Choosing the right dog wheelchair is easier than you might think. Here’s a simple step-by-step process in determining what you dog needs for a wheelchair to make sure they get the best mobility cart for your dog:
Finding the Right Size Walkin’ Wheels Dog Wheelchair
A fully adjustable dog wheelchair, adjusts in height, length and width allowing for a customized fit for every dog. Unlike a custom dog wheelchair, the Walkin’ Wheels dog wheelchair only requires a few simple measurements to order and ships out the same day! Walkin’ Wheels wheelchairs provide an extremely simple solution for pets experiencing mobility problems. The Walkin’ Wheels is ideal for both long-term use to keep dogs active or short-term rehabilitative use as a dog heals.
Common mobility conditions in dogs that benefit from a dog wheelchair:
- Mobility lose due to natural aging
- Degenerative Myelopathy (DM)
- Neurological conditions
- Surgical or injury recovery
- Hip dysplasia or arthritis
- Physical therapy & strength training
Select Wheelchair Frame Size by Pet’s Weight
The size wheelchair you pet needs is determined based on their breed and weight. Select the frame size that best suits your dog’s weight:
Mini Dog Wheelchair
Mini Walkin’ Wheels dog wheelchair is for dogs weighing between 2 to 10 lbs. This mini wheelchair is lightweight enough for toy and teacup dog breeds to use.
With four sizes available, the mini fits breeds ranging from chihuahua, mini dachshund, Pomeranian, and even kittens comfortably.
Since the Walkin’ Wheels Mini wheelchair is specifically designed for the tiniest dogs, this design is unique. Each mini cart features a special harness and leg rings to support your pet’s tiny frame.
Small Dog Wheelchair
The Small Walkin’ Wheels dog wheelchair is for small dog breeds that weigh between 11 and 25 lbs.
The wheelchair frame is constructed of lightweight, hollow aluminum to make it easy for a smaller dog to maneuver. The frame is available in four colors. Pet parents can choose the color that best matches their pup’s personality.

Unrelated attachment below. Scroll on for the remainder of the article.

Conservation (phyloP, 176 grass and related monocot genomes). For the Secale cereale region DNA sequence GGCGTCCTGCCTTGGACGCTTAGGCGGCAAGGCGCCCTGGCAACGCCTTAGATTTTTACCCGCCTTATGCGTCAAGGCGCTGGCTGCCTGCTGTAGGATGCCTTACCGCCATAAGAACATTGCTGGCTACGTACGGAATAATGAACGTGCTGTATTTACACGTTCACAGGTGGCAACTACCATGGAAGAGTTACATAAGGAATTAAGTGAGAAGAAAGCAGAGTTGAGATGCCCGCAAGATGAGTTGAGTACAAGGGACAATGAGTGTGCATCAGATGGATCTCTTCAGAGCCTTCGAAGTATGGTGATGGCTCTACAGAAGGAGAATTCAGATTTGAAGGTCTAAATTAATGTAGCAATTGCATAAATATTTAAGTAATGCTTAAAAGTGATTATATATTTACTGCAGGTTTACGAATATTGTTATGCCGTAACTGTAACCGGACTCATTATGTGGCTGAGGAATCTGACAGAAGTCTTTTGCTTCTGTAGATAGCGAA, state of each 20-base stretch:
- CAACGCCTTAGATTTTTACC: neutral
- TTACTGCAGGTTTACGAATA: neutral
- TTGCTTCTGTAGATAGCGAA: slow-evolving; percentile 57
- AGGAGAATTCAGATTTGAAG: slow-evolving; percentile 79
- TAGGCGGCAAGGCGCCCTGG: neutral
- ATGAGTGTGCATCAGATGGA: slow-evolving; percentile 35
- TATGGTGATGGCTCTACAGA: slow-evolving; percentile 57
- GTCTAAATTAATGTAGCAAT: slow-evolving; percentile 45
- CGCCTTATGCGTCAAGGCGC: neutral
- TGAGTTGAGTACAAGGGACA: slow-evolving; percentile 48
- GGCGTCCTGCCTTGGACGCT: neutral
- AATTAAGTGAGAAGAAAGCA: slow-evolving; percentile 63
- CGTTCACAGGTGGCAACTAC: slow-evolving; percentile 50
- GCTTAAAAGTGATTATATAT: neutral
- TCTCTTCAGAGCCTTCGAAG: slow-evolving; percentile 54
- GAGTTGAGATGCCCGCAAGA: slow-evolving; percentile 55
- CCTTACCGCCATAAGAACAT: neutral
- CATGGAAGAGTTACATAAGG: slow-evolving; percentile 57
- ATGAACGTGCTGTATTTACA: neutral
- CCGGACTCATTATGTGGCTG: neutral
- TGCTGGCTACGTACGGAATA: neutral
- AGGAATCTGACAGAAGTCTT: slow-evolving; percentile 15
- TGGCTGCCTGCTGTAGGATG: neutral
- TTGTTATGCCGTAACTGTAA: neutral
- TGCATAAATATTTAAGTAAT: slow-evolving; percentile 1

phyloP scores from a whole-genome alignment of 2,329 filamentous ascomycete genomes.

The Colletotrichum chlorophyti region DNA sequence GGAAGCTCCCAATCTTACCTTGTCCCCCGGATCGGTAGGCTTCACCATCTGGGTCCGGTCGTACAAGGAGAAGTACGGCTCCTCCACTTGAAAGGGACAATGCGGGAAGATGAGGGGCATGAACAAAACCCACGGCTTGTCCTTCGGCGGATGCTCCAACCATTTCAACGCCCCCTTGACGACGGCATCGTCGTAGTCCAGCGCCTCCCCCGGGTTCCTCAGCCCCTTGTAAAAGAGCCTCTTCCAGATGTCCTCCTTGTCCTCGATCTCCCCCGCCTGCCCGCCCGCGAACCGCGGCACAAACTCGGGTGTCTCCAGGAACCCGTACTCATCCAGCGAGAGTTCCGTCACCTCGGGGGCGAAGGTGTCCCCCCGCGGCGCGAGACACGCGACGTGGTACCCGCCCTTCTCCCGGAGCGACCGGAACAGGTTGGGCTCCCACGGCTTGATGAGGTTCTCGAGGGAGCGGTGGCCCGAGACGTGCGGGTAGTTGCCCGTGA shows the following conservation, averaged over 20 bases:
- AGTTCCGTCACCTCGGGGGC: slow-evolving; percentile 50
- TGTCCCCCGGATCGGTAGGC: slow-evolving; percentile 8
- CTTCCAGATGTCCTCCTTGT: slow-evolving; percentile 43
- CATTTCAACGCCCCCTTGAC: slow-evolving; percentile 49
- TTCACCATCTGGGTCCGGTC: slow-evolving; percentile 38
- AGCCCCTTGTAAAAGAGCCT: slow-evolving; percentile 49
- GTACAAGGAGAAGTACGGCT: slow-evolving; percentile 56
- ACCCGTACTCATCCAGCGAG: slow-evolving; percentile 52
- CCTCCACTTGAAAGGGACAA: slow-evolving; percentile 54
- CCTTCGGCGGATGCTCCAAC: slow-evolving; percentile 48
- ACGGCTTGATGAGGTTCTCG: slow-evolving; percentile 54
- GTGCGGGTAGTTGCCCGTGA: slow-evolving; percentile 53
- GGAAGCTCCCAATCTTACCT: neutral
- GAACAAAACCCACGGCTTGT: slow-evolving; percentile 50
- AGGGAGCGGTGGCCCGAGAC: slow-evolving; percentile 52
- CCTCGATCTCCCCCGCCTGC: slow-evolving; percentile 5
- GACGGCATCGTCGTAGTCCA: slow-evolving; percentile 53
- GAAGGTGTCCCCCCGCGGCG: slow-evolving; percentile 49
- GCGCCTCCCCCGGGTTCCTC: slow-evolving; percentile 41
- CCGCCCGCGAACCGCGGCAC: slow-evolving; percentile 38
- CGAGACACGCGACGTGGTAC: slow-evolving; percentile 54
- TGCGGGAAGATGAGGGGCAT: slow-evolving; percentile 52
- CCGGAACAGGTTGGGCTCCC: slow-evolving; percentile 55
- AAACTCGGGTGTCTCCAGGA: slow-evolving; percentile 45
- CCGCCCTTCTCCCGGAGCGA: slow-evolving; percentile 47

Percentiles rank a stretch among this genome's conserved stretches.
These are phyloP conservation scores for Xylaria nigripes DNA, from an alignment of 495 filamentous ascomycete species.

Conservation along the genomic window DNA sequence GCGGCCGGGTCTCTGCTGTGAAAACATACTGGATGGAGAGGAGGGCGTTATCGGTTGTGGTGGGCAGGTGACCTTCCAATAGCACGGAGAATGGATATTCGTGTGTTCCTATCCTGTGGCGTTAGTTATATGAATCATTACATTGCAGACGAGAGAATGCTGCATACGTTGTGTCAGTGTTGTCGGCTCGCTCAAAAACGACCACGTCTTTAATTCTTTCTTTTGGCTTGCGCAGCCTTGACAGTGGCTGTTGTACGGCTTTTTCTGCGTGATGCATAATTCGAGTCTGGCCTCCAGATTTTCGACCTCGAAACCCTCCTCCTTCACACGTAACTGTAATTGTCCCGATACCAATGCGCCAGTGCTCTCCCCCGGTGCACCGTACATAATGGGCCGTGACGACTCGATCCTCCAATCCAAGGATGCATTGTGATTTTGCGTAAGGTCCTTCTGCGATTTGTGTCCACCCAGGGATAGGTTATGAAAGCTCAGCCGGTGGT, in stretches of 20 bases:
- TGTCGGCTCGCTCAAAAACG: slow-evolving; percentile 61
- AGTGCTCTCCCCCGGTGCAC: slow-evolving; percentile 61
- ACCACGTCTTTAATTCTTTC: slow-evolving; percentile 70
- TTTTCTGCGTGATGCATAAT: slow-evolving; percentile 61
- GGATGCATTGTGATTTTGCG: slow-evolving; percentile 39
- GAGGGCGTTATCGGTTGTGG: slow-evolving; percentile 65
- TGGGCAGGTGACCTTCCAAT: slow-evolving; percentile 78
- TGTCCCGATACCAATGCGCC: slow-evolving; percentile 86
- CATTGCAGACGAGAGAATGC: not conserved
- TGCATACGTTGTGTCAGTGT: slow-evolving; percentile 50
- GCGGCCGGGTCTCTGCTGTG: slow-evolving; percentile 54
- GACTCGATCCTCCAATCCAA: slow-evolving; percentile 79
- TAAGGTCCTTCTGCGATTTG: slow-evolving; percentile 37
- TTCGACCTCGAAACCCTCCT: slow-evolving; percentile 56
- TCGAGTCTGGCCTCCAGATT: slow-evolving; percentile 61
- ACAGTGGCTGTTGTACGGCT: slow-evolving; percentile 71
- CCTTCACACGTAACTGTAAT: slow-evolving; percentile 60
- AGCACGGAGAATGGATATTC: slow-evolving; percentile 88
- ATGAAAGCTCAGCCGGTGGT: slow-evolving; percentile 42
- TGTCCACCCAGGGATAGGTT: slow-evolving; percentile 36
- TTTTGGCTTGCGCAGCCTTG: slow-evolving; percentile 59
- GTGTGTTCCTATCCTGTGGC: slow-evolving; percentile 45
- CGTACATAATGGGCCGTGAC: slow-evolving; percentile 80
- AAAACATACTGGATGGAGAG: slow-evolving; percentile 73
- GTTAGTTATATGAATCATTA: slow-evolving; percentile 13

The corgi wheelchair is a specially designed version of the small wheelchair specifically for the corgi breed. Featuring an elongated frame to fit the breed’s long torso. The corgi cart is perfect IVDD wheelchair for corgis.
Medium Dog Wheelchair
Dogs weighing between 26 and 49 lbs. will fit perfectly in the Medium Walkin’ Wheels dog wheelchair. Pets using the medium Walkin’ Wheels cart will receive either 4” or 8” wheels, perfect for medium breed dogs.
Dogs such as Bassett hound, Beagle, or Bulldog tend to rely on the Medium wheelchair for mobility.
Don’t worry about the wheelchair being too big to travel with you! Wheelchairs size Medium or Larger, fold flat for easy transport in the car or storage.
Medium/Large Dog Wheelchair
The Medium/Large dog wheelchair fits dogs weighing 50 to 69 lbs.
Featuring larger wheels, of either 12” or 16” this mobility cart is designed for medium-sized dogs who are a little taller.
Boxer, Australian Shepherd, Border Collie, and Husky are just a few of the dog breeds who fit in the Medium/Large Walkin’ Wheels wheelchair. Many of these breeds struggle with hip dysplasia and arthritis, and this cart gives them the support the need to stand and walk on their own without placing too much pressure on their aching joints.
Large Dog Wheelchair
Large and giant breed dogs with mobility problems will need a Large Walkin’ Wheels dog wheelchair.
Dogs that fit into a large wheelchair frame weigh between 70 to 180 lbs. are typically, the Labrador Retriever, German Shepherd, or even Great Dane! The large cart is popular with dogs struggling with progressive mobility loss from Degenerative Myelopathy or other mobility conditions.
Determining the Struts and Wheels Needed Based On Rear Leg Height
The rear leg height measurement determines how tall your dog’s wheelchair needs to be for them to stand in a natural position. Each Walkin’ Wheels wheelchair is available in different length struts and wheel sizes to make sure your pet gets the right level of height adjustability for their comfort.
The rear leg height measurement is simple to take. Lay your dog on their side and measure their back leg from bottom of the paw up to where the leg meets the torso. Make sure not to stretch the back leg. Your dog’s leg should be positioned in a natural, standing position to get the most accurate measurement.